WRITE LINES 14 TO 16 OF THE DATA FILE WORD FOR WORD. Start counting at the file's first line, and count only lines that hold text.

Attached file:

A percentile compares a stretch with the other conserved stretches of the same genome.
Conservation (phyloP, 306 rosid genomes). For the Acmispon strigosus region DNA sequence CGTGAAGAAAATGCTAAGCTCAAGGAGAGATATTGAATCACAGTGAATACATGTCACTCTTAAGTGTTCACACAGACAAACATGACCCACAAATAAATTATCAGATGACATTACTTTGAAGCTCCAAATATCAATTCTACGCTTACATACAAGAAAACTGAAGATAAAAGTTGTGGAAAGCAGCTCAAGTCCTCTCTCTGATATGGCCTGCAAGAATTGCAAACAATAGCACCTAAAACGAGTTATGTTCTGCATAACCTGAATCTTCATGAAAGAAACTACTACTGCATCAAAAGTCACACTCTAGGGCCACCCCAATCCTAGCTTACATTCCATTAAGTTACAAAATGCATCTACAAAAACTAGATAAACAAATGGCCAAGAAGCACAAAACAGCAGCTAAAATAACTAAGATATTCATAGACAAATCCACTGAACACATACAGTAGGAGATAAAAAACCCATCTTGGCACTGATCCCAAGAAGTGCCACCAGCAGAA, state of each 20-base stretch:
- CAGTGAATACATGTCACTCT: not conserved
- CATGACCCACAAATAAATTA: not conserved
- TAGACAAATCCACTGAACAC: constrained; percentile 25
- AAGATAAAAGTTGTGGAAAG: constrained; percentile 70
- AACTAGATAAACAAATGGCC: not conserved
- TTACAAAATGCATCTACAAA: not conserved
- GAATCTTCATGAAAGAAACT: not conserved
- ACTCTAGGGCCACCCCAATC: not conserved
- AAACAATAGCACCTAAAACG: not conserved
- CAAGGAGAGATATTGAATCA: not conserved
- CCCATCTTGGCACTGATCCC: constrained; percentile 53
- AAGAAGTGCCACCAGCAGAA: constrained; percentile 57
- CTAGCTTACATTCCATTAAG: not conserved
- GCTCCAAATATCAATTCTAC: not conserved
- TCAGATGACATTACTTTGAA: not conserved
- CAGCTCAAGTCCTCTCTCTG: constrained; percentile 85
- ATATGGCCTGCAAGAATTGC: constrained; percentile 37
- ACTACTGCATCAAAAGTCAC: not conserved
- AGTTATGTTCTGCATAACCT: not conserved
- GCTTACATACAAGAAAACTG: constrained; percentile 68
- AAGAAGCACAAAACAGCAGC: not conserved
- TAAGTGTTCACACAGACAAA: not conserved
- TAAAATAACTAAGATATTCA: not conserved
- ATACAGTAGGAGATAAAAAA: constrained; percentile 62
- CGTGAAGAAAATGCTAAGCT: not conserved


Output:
- AAGAAGTGCCACCAGCAGAA: constrained; percentile 57
- CTAGCTTACATTCCATTAAG: not conserved
- GCTCCAAATATCAATTCTAC: not conserved